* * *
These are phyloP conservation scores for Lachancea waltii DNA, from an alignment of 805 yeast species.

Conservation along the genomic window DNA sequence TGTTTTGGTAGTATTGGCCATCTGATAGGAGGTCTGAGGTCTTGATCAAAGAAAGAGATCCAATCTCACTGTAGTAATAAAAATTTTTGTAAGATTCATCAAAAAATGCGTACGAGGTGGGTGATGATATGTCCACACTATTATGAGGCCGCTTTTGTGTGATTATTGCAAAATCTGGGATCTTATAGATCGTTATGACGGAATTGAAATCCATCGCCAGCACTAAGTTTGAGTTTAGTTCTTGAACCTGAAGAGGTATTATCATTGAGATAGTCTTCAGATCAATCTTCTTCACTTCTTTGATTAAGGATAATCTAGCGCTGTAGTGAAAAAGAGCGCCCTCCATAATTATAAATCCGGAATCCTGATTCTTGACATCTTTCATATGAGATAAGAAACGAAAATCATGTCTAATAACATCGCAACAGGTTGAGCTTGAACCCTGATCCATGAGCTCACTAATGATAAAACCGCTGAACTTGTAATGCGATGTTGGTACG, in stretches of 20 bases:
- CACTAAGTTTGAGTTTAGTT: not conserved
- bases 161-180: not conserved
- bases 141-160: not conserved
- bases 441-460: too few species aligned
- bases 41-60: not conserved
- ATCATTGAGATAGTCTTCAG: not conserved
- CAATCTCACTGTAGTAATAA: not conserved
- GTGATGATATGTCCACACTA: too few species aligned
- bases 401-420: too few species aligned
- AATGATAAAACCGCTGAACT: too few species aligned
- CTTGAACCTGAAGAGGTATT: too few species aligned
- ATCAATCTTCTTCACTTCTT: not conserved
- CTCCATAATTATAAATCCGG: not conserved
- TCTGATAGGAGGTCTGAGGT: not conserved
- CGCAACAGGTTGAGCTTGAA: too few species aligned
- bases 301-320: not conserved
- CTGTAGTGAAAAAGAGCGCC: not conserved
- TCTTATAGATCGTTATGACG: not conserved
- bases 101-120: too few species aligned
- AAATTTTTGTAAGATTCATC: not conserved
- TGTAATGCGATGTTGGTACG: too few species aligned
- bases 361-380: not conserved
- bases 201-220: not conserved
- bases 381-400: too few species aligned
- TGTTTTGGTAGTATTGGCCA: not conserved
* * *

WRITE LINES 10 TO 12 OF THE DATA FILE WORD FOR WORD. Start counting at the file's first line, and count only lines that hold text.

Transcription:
- GTGATGATATGTCCACACTA: too few species aligned
- bases 401-420: too few species aligned
- AATGATAAAACCGCTGAACT: too few species aligned